Manly Marlins
Nov 13 2020

The Classic Wallabies website describes Ollie Hall - who passed away this week aged 67 after a lengthy battle with cancer - as "the son of a grazier who epitomises all that is good about Country rugby".

"A strong, likeable, loose-head prop with a deep love of the game, Hall had a most interesting life.

"Outside of representing his country in rugby union, Hall was also a farmer, a contractor, a jackeroo, a mining technician and an actor," goes the piece. 

Hall was born in in 1953 in Wellington, NSW, and played rugby for Yeoval, Wellington, Dubbo Roos, Scone Brumbies and Hay Cutters. From 1974-78 he represented NSW Country.

After a period away from the game Hall arrived at Manly late in 1982 at the age of 30 and played 56 games including the 1983 grand final against Randwick that Manly won.

He would win the Chad Paton Award for most outstanding player in the club, as well as selection for Sydney, NSW and the Wallabies on their end of season tour to France and Italy. He would play five times for Australia.

Hall was right on Wallabies coach Alan Jones's radar ahead of the famous 1984 "Grand Slam" tour but suffered two serious knee injuries.

In his best Manly Marlins team, club president Cam Douglas recalled that such was the look of Hall with his burly physique and shock of blonde hair, that he was recruited "from the Round Bar of the Steyne Hotel" to play a part in Mad Max III: Beyond Thunderdome with Mel Gibson and Tina Turner.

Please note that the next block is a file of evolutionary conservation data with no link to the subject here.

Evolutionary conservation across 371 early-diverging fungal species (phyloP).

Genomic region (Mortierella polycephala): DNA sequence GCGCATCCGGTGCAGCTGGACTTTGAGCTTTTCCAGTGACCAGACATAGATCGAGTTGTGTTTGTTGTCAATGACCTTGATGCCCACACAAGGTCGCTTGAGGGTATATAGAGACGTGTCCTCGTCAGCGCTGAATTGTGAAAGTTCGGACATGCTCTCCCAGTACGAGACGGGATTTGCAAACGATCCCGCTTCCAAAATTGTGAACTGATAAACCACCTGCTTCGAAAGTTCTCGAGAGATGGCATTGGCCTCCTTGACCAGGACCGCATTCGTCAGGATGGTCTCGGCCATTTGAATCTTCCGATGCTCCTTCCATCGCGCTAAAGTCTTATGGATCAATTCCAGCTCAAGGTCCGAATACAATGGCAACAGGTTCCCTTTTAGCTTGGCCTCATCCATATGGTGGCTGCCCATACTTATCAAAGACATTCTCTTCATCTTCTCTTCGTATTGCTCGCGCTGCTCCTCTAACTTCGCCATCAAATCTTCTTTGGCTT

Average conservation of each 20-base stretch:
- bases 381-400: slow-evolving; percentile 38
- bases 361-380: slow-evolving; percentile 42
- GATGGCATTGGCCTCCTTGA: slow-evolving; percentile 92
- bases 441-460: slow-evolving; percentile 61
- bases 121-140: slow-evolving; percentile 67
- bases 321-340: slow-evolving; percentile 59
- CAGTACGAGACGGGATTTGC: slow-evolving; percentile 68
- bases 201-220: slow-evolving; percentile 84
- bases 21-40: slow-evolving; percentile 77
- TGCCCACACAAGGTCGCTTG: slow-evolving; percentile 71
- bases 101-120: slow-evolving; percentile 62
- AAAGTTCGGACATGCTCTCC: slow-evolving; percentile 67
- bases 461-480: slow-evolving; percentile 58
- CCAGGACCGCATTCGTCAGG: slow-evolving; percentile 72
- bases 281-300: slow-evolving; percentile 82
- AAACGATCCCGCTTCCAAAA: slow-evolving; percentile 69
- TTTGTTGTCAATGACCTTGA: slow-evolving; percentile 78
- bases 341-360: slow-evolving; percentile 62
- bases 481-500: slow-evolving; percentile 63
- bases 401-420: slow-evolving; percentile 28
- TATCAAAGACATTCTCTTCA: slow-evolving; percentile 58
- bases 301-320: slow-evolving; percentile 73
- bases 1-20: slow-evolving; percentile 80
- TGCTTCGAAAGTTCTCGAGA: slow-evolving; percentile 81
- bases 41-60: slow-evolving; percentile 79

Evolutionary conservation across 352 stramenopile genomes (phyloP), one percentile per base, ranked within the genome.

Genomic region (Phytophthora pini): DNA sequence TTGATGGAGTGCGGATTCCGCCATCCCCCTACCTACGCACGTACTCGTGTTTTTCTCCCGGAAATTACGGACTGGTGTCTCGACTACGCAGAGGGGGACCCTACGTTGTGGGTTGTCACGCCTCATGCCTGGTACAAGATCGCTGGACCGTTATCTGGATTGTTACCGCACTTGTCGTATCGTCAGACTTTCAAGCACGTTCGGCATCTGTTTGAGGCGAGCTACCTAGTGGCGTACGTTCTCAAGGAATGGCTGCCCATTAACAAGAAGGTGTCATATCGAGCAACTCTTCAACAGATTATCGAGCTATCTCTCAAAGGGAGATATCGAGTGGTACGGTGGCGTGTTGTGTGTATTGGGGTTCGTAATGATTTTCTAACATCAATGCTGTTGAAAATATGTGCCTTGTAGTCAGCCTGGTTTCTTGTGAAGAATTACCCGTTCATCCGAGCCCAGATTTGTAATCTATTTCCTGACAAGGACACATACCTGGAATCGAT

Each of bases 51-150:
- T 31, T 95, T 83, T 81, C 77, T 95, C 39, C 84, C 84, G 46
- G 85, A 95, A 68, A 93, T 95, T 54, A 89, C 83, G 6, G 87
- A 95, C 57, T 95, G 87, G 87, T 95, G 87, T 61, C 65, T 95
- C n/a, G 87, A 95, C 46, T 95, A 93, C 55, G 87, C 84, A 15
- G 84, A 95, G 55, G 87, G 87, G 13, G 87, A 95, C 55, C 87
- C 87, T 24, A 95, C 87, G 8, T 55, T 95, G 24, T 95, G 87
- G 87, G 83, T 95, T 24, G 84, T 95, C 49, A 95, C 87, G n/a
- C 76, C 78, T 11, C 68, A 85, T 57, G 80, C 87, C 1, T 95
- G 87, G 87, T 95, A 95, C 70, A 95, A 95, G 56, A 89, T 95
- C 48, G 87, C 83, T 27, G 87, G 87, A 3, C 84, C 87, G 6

As Hall told The Scone Advocate: “I worked on Mad Max III for 10 months, I was the longest employed.

“My role was as Tina Turner’s bodyguard, but I was also an assistant to [The Master] Angelo Rossitto and did some stunt work.

“So that was my initiation into the film industry.”

Hall would go on to play "Tiny" in the TV mini series Fields Of Fire (1987) and alongside Tom Selleck and Alan Rickman in Quigley Down Under (1990).

In between acting gigs he headed home to the bush where he helped Scone Brumbies win the 1989 premiership.

Ollie Hall: bushie. Pic: The Land.

"The last two decades of his life were spent in the upper Hunter mining, farming and coaching junior rugby in Scone," said Manly Marlins media on the club's Facebook page.

"Ollie is survived by his wife Myff and children Laura, Tim, Ashton, Chester and Charlton.

"From everyone at the Manly Marlins Rugby Club our thoughts and prayers are with his family at this difficult time."

Douglas said that Hall "was a hard old bushie who never took a backward step".

"He came from Scone and played for Australia.

"He was a classic, laconic bushie.

"He was an absolutely great bloke."


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Manly Marlins
Whilst the Manly District Rugby Union Football Club was admitted to the Sydney 1st grade competition in 1906, records show that rugby was played in Manly in 1883 by the Manly Beach Football Club whose home ground was Ivanhoe Park, now Manly Oval or "Village Green". Manly won its first premiership in 1922 after a 6-all draw in the Grand Final with Balmain. Other premierships followed in 1932, 1942, 1943, 1950, 1983 and 1997. Manly adopted a royal blue jersey in 1923 and were known as Manly Blues. In 1997, the club adopted the name “Marlins”. Manly Oval continues to be the Marlins home ground.
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